Federal appeals court reaffirms its decision to freeze Biden's vaccine mandate

A child receives a dose of Pfizer's Covid-19 vaccine at an event launching school vaccinations in Los Angeles, California on November 5.

By Ariane de Vogue and Veronica Stracqualursi, CNN

(CNN) -- A federal appeals court on Friday reaffirmed its earlier decision to freeze the Biden administration's vaccine mandate, calling the requirement for large employers to make sure its employees are vaccinated against Covid-19 "staggeringly overbroad."

In a blistering 22-page opinion, the Fifth US Circuit Court of Appeals said that the vaccine mandate issued by the Occupational Safety and Health Administration (OSHA) is "fatally flawed" and both "overinclusive" and "underinclusive."

"Indeed, the Mandate's strained prescriptions combine to make it the rare government pronouncement that is both overinclusive (applying to employers and employees in virtually all industries and workplaces in America, with little attempt to account for the obvious differences between the risks facing, say, a security guard on a lonely night shift, and a meatpacker working shoulder to shoulder in a cramped warehouse) and underinclusive (purporting to save employees with 99 or more coworkers from a 'grave danger' in the workplace, while making no attempt to shield employees with 98 or fewer coworkers from the very same threat)," the court wrote.

The conservative-dominated court last Saturday temporarily blocked the OSHA rule that requires employers with 100 or more employees to ensure their employees are fully vaccinated against Covid-19 or undergo regular testing and wear face masks in the workplace.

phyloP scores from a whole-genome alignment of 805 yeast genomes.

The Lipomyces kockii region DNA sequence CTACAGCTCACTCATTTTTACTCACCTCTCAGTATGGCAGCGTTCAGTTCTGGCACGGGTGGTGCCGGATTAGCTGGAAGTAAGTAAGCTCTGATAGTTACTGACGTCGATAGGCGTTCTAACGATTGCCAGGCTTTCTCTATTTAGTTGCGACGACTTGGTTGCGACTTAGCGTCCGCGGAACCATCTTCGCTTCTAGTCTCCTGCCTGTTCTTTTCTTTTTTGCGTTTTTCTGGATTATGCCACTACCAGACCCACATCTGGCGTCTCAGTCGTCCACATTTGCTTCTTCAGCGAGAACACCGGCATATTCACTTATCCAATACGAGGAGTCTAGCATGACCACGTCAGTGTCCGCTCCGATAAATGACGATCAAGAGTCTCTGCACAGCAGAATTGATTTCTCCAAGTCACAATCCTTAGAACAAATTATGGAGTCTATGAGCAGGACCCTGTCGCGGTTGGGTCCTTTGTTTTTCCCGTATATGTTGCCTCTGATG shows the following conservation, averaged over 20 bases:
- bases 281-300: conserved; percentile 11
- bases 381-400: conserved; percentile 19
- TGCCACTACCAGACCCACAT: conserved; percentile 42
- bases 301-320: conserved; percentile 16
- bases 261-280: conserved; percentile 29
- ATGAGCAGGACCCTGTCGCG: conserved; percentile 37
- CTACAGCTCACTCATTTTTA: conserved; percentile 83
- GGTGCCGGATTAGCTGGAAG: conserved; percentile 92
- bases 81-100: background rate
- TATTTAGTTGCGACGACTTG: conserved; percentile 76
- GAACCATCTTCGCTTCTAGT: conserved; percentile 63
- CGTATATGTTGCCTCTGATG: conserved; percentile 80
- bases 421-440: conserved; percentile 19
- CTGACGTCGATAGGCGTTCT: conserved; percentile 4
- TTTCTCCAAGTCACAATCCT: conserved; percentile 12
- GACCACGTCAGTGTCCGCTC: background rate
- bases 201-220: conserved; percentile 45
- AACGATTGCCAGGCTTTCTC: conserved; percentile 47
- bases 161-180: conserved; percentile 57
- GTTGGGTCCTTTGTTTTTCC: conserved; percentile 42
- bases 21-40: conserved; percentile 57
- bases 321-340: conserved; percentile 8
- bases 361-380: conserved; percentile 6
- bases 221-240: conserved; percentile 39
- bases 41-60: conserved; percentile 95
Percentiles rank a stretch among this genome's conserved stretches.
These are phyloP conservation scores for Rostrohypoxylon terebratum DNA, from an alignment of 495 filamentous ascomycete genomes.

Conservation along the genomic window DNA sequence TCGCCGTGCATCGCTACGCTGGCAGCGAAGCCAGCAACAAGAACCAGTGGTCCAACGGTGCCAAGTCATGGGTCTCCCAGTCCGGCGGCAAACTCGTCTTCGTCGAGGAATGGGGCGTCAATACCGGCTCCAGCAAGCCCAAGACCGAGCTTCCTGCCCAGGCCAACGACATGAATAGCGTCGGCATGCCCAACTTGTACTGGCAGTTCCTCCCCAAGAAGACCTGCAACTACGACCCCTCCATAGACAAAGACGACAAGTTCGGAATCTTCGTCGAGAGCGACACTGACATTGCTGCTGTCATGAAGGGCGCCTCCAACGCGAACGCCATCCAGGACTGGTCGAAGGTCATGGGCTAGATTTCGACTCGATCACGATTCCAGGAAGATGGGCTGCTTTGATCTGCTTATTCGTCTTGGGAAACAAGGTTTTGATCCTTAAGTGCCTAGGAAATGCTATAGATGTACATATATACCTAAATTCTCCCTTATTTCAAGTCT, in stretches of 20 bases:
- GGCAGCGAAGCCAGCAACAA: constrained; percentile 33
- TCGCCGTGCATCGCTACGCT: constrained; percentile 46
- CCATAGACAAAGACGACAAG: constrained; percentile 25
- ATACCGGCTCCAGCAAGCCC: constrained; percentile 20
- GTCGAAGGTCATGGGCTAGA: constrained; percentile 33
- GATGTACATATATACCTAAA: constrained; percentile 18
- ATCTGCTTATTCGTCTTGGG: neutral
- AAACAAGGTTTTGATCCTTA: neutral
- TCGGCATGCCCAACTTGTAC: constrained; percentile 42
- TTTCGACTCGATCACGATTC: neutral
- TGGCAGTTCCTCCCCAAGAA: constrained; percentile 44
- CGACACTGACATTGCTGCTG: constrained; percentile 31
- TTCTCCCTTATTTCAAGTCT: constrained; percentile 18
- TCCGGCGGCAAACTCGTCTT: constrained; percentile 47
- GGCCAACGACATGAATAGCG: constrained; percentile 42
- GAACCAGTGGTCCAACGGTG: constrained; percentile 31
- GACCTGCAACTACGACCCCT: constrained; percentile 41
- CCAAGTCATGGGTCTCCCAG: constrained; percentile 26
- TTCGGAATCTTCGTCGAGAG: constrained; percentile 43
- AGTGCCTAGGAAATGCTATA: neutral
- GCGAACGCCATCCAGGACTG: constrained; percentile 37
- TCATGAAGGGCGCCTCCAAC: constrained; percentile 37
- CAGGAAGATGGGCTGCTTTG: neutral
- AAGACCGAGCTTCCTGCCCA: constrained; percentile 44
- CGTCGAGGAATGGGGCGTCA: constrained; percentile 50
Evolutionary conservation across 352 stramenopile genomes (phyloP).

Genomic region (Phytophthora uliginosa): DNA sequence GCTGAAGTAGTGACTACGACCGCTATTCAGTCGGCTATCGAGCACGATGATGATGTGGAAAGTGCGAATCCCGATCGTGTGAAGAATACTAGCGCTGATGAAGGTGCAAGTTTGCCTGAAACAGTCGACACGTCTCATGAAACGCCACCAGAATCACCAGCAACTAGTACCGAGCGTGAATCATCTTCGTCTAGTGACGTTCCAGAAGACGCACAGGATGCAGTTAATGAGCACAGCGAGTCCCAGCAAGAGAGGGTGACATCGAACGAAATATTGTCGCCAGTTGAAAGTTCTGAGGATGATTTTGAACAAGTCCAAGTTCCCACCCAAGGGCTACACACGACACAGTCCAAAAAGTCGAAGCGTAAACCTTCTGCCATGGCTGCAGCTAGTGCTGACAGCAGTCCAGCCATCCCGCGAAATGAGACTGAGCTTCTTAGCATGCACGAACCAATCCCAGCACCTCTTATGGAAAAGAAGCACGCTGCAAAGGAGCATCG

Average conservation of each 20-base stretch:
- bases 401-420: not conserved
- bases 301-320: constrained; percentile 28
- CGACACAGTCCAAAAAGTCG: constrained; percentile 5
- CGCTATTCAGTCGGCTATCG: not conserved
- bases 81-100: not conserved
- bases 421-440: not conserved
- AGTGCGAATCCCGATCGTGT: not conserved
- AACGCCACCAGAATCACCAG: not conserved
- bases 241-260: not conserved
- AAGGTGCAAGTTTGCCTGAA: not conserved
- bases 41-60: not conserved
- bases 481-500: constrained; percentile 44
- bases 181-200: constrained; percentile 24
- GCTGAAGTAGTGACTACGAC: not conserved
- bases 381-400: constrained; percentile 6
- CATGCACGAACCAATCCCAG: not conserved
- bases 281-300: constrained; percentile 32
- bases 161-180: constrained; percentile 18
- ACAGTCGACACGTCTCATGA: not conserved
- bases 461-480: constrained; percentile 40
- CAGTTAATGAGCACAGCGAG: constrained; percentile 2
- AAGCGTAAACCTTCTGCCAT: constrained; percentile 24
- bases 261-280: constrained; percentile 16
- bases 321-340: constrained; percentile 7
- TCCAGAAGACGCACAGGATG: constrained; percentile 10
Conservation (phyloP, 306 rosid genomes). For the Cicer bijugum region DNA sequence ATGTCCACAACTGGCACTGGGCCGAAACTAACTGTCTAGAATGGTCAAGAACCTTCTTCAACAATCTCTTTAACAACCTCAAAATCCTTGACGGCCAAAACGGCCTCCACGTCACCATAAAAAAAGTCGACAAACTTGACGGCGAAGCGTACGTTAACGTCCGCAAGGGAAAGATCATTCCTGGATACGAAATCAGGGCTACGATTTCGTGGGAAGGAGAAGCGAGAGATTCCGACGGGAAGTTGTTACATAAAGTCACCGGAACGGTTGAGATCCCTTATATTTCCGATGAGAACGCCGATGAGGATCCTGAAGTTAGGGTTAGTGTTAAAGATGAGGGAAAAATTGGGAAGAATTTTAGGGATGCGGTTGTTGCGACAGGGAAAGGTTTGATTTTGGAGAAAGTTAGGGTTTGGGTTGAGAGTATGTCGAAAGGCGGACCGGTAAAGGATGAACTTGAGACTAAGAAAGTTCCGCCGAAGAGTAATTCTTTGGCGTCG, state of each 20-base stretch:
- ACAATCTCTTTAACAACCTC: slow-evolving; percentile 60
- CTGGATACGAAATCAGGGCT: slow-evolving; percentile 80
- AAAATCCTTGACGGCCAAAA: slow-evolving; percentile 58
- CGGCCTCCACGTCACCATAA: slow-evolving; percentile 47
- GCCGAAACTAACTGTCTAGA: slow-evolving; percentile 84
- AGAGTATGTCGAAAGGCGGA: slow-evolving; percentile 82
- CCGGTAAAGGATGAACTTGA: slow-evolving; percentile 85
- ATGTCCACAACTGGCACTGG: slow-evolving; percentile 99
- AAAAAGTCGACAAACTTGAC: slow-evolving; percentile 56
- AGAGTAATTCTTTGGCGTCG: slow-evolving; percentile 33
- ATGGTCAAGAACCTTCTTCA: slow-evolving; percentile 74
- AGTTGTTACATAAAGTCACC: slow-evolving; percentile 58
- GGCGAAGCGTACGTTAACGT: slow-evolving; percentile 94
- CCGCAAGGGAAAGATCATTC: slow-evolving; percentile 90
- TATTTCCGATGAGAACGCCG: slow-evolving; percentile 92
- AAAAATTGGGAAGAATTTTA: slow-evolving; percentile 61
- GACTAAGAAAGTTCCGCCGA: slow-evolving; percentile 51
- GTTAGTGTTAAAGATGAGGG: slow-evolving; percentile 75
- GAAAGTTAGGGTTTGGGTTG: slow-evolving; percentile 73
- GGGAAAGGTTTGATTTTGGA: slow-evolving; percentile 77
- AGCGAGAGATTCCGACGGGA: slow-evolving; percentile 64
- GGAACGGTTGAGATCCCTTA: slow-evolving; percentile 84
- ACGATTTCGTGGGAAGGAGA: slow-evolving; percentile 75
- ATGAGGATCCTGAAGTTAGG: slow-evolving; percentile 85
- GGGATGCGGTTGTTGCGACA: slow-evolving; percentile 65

OSHA, which falls under the US Labor Department, earlier this month unveiled the vaccine rules that were set to take effect January 4.

The mandate has come under challenge from Republican-led states and some private employers, who say OSHA overstepped its authority in issuing such a rule, but also from labor unions, who argue in some instances that the mandate doesn't go far enough to protect workers.

The Fifth Circuit Court of Appeals ruling, however, could be dissolved as early as next week when all of the pending challenges against OSHA rules are consolidated into one federal appeals court through a process known as the "multicircuit lottery."

On Tuesday, the DC-based Judicial Panel on Multidistrict Litigation will conduct the multicircuit lottery. The names of the circuit courts where there are currently legal challenges to the mandate will literally be placed in a raffle drum, and an official will pull out the name of a circuit court, where all the cases will then be transferred.

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